Circuit Winkel 4 (1 Corinthians 4)
- Order of Service: Divine Service 4
- Hymn: LSB #865, “Lord, Teach Us Ever to Retain”
- Other Reading: Matthew 20:20-28
This is how one should regard us, as servants of Christ and stewards of the mysteries of God. Moreover, it is required of stewards that they be found faithful.
St. Paul charges all pastors with a twofold office. Servants and stewards. They sound the same, but there are a couple of distinctions. The first is a class of people. The second a subclass of the first. Origen wrote, “There is a major difference between being a servant of Christ and a steward of the mysteries of God. Anyone who has read the Bible can be a servant of Christ, but to be a steward of the mysteries one must plumb their depths.”
To give a somewhat modern, pop culture reference, pastors are called to be like Downton Abbey's Mr. Carson. Mr. Carson was the butler at Downton. He was able to plumb the depths of English society to abide in both circles. The lord of the servants and the steward of the family. He was the most trusted and most respected person in the entire house. Both the family and the servants had great respect for him. Because he faithfully fulfilled the responsibilities of his position.
As pastors and professional church workers, you are called to positions with great responsibilities. Whether it's the spiritual oversight of hundreds of souls or keeping the youth organized, your position requires a lot from you. Your faithfulness in your service may not net great benefits in this life, but faithful service to your Lord and Savior Jesus Christ yields everlasting benefits.
The faithful steward has the trust of his master. In the Church, Jesus gives us wonderful role models to emulate. St. Paul, Augustine, Chrysostom, Luther. Walther. All men who plumbed the depths of the Scriptures to find how to be more faithful. St. Paul wrote two-thirds of the New Testament. Augustine and Chrysostom's writings fill entire series of books on the Early Church Fathers. Luther and Walther give us wonderful gems in their writings and their sermons. Gems like this one:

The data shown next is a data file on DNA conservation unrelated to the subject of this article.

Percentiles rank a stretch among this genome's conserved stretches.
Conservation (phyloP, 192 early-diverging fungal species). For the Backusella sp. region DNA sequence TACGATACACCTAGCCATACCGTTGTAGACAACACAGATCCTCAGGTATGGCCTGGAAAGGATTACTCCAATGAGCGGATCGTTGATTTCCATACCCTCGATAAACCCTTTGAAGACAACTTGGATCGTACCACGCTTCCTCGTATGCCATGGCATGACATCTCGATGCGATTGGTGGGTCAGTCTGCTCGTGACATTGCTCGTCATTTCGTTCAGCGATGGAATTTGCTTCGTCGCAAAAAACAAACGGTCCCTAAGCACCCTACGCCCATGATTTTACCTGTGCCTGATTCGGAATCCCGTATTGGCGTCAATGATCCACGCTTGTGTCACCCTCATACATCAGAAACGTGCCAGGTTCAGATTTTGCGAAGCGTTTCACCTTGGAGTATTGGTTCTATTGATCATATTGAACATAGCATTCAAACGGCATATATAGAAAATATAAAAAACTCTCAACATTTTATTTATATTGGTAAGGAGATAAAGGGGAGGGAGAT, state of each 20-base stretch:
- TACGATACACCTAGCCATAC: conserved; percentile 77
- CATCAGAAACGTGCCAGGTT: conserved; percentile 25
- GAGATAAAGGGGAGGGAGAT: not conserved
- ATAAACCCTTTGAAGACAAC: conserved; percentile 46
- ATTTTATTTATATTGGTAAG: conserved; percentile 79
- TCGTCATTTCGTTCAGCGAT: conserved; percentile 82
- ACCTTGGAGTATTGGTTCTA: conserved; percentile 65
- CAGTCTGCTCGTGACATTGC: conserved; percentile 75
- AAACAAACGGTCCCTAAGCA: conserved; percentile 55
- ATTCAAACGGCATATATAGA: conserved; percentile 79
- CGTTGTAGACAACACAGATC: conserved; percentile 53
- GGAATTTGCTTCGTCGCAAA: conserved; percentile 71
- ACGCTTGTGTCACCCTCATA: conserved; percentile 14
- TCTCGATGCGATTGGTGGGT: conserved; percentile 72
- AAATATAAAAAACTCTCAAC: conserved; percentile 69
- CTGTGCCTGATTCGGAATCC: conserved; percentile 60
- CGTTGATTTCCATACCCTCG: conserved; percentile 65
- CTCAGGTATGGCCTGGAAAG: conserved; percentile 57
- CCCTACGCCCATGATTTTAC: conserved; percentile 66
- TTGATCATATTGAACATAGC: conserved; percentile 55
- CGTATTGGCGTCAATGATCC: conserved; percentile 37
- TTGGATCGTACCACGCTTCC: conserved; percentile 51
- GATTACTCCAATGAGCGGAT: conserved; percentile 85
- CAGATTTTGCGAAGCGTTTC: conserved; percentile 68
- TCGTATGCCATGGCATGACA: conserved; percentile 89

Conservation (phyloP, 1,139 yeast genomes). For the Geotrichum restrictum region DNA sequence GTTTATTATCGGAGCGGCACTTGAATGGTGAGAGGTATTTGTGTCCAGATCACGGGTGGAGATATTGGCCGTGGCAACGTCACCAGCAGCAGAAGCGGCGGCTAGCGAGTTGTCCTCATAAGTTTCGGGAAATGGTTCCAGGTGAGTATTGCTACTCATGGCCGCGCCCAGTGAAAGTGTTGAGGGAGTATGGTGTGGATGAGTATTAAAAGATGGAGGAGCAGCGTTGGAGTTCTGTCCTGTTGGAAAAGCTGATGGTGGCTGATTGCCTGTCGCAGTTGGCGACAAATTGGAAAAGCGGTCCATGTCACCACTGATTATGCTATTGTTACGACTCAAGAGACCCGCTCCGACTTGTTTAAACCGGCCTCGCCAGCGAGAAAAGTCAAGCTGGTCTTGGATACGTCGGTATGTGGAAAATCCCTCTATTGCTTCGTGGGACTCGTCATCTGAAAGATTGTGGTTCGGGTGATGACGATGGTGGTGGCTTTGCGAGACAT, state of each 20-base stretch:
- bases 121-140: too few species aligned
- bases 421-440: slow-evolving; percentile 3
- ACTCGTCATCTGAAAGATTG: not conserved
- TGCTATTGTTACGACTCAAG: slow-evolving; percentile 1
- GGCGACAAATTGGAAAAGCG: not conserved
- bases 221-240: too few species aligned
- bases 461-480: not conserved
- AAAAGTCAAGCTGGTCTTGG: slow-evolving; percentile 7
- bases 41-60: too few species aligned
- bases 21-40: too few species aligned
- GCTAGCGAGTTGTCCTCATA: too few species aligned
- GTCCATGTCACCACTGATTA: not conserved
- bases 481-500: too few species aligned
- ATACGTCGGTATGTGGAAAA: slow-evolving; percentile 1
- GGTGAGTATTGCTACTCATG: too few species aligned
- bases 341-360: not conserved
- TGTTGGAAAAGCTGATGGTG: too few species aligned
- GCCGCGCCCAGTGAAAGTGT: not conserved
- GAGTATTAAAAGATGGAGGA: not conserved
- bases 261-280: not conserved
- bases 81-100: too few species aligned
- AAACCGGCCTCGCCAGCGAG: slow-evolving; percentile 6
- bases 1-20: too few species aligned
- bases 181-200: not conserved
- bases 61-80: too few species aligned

“Let us, then, be very careful how we regard the apostles and bishops; we must attach neither too much nor yet too little importance to them. Not without reason did Paul—the Holy Spirit, in fact—make this restriction; and without doubt we are under obligation to follow it. The same limit here made concerning apostles applies to bishops. It designates the character of their office and the extent of their power.”
While Luther would commend us for respecting the pastoral office, he cautions against going too far with it. Many people fall prey to the temptation to take their responsibility, and the power that comes alongside it, and abuse it. But a faithful steward knows his limitations and boundaries. Carson was a good example of this. He had the Earl's confidence for counsel, but he didn't divulge that information or use it to better his own position. He gave what counsel to better the house as a whole. Not any particular person.
Jesus calls for that in His house. Everything that is said or done in the congregation should be for its edification. Therefore, Jesus gives us the tools to be better stewards. The Catechism and the Confessions provide that common basis for our ministry. Drawn from the foundation of the Scriptures. Our prayer is to keep steadfast in these things. Studying to make ourselves approved as faithful stewards of His mysteries. Mysteries which shape our life and faith for this life and the next. Amen.